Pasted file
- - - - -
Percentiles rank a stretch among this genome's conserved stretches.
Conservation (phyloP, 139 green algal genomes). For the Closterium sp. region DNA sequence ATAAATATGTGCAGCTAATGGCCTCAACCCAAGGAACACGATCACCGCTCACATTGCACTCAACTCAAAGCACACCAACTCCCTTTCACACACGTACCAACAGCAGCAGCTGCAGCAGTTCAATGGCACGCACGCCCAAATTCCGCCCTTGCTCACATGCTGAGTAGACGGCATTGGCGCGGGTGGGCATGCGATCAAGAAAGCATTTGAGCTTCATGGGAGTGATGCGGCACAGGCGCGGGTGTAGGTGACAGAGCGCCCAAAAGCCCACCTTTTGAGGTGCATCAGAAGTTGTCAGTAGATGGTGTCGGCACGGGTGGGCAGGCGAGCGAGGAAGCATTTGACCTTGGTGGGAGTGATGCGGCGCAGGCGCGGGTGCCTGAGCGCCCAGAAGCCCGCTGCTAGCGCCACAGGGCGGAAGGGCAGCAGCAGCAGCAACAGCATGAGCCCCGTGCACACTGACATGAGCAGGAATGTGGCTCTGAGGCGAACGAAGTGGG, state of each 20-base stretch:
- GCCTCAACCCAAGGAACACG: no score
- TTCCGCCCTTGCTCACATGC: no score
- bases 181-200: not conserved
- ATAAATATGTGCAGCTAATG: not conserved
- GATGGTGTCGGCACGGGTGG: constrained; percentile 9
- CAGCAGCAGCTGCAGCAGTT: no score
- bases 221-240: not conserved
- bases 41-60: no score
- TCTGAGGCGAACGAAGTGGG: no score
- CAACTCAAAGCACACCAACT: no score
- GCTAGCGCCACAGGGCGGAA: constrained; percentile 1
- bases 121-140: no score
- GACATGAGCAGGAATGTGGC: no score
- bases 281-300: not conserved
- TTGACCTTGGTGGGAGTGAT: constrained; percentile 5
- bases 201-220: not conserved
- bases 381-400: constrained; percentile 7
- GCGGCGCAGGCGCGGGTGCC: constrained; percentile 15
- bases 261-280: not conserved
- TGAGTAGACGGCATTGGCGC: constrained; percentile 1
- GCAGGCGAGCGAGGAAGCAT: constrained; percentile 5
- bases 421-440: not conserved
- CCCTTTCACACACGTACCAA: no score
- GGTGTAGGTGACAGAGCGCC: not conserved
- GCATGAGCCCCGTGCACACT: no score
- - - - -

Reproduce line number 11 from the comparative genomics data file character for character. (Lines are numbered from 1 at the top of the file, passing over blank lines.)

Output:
- TCTGAGGCGAACGAAGTGGG: no score